I must admit, Jack has fallen far short of these otherworldly expectations, and that is of course a good thing and obviously in line with reality, thank the Lord. He has been laid back (some of the time), happy (much of the time), and sensitive (way more of the time than I would like). He’s been funny, whiny, goofy, rough and tumble, shy, gregarious, and loving. We have called him Big Bad Jack, Happy Jack, and Mr. Giggles, but most often we call him Jack-Jack or Jack Jones…there’s something about Jack-Jack that works for him. Though lately we have been calling him Jack the Playa now that he has taken to calling his sisters “his girls”. We have been delighting in (and slightly troubled with) his now frequent, smooth-talking seductions such as, “Where my girls at??” and “It’s bedtime…just me, my stuffed hippo, and my girls. Out!” Not sure if he’s been watching hip-hop videos or what, but I don’t think we should let this new language of his go on much longer…
The thing is, it is not easy to define Jack. He is a mixed bag – emotionally arrested one moment, boyish charm oozing out of him the next; cluelessly rough and tumble with the girls today, helplessly prickly and sensitive tomorrow; happy-go-lucky this morning, as smooth as day old, cheap coffee this afternoon.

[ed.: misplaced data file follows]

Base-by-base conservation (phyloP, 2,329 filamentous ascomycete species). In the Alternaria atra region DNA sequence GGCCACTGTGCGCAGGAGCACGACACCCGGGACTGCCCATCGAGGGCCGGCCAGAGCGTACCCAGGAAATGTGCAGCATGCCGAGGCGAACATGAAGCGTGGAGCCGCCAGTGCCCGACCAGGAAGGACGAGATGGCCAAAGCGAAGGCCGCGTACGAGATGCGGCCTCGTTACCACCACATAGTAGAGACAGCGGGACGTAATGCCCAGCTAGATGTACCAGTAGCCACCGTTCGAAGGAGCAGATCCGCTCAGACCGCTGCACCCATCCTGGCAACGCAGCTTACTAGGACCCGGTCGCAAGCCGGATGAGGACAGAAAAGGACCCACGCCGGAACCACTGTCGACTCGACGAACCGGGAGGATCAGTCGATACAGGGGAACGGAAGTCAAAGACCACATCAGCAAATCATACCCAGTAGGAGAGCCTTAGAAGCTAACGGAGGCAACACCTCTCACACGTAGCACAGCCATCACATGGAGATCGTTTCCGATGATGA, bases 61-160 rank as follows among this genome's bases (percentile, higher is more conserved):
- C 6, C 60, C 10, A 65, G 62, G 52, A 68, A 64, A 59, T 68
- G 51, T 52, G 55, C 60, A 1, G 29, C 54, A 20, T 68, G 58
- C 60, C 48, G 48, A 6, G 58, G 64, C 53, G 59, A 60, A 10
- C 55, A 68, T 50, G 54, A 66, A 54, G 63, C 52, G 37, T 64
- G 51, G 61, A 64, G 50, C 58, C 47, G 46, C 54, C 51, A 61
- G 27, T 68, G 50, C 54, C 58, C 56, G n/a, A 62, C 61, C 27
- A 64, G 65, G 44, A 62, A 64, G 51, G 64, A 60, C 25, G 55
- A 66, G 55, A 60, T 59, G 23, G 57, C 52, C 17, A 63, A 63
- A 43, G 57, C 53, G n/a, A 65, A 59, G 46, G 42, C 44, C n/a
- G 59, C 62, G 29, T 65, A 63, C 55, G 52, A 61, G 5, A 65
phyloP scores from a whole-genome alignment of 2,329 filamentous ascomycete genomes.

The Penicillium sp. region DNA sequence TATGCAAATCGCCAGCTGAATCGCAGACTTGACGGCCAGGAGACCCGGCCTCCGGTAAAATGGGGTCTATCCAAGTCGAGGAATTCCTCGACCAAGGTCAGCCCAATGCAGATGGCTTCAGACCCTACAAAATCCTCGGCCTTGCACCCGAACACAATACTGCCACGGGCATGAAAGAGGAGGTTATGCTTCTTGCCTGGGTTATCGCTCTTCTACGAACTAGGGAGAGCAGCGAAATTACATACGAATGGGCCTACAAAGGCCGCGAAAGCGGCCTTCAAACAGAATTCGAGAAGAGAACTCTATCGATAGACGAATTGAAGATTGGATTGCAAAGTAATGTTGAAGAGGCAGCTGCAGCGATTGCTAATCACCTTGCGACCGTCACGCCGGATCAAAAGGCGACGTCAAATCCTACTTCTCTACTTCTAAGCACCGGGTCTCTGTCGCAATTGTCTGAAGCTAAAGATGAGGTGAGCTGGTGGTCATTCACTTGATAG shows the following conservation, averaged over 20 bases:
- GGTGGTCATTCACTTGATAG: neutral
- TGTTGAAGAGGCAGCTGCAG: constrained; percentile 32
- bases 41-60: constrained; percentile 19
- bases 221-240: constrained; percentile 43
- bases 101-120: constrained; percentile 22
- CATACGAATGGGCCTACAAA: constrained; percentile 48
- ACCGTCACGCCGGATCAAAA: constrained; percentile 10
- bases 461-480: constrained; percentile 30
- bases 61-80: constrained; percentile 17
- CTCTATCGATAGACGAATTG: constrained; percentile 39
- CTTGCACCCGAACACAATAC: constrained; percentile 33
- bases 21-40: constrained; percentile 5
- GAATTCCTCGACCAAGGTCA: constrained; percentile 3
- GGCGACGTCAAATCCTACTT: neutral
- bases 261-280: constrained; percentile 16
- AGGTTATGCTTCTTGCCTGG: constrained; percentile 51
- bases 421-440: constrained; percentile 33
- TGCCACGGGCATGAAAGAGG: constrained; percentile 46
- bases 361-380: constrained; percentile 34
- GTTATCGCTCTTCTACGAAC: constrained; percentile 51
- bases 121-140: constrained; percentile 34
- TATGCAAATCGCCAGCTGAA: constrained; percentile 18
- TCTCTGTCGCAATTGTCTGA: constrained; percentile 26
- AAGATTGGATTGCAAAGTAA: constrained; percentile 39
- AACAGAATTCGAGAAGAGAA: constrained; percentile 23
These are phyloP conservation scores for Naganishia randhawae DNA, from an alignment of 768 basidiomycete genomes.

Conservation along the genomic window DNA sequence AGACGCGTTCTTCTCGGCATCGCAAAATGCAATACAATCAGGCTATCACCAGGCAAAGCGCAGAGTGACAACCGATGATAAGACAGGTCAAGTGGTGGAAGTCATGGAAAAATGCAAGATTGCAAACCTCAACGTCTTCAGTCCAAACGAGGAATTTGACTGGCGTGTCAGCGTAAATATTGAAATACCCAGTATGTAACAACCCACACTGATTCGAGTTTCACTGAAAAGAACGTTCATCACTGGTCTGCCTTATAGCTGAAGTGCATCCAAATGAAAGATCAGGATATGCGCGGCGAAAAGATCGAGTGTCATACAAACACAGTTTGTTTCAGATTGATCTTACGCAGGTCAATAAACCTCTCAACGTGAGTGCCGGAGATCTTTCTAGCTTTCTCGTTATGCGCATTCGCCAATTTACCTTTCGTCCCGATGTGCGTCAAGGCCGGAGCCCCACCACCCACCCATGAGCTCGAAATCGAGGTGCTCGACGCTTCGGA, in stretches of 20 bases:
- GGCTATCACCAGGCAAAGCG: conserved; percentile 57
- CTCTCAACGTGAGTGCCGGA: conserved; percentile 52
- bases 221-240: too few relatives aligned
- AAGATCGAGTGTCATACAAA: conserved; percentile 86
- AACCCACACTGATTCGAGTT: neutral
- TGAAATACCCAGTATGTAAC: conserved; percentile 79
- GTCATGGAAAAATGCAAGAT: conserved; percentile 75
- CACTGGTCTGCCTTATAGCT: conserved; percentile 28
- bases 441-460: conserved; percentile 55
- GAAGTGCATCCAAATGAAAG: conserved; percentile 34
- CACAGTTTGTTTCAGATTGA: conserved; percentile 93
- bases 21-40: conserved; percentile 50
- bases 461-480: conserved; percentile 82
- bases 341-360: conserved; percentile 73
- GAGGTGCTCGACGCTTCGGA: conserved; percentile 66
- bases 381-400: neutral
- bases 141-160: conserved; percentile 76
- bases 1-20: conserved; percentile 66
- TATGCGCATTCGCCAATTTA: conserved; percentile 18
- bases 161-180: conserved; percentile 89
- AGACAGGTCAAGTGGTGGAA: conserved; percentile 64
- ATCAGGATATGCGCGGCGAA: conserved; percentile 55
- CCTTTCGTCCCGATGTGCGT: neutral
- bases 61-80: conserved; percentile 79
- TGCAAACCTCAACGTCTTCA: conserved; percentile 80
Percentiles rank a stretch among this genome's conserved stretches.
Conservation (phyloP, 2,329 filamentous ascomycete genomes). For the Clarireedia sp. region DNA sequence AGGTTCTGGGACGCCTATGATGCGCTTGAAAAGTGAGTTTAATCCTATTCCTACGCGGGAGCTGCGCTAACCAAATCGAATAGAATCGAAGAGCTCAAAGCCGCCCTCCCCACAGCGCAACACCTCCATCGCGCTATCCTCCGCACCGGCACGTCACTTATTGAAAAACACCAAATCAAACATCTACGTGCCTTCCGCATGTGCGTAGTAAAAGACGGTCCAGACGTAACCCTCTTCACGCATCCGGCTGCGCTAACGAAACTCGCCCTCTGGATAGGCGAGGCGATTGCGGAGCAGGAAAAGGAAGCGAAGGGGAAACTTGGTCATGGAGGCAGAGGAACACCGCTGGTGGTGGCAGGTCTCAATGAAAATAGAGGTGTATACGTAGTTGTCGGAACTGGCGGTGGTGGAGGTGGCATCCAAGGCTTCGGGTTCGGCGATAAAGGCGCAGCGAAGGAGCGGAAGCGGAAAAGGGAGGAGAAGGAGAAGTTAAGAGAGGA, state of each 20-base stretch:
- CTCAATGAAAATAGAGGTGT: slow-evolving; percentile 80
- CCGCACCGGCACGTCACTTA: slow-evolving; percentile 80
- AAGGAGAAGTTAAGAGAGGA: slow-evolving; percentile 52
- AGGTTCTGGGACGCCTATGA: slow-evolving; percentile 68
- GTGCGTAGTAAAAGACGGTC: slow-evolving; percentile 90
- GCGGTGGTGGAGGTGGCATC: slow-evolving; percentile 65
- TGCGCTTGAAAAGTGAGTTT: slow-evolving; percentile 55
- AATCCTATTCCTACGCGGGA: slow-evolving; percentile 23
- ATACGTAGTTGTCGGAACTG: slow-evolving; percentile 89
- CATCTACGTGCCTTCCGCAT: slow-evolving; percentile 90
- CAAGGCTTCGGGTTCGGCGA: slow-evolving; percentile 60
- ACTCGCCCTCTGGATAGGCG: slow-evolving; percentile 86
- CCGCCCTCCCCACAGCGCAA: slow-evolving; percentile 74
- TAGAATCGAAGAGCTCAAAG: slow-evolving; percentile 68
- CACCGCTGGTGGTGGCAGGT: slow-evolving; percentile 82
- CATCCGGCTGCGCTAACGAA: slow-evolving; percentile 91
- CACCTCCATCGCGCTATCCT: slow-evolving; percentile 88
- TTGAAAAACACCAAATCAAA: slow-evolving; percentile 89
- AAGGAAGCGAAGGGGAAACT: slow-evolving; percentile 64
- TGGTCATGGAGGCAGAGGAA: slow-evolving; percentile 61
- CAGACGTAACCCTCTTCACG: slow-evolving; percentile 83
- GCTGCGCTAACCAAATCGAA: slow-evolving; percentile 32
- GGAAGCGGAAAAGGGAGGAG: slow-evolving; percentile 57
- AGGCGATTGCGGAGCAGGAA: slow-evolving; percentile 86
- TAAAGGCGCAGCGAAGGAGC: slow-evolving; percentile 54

What gives?? Boys are supposed to be the easy ones to raise! Everyone always shakes their heads when they hear about all those girls in my life, but no one…NO ONE…ever…EVER…warned me about any difficulties in raising a boy! Quite the contrary as a matter of fact. Aside from the “warnings” that come with toothy-grinned laughter about the usual “boys will be boys” behavior, everyone either directly states or implicitly remarks that boys are not just easier, but EASY to raise. No one……again: NO ONE…warned me that there would be days when you swear your son is going through menopause or that there would be times when you would rather deal with a rabid jackal than deal with your son’s intractable disposition!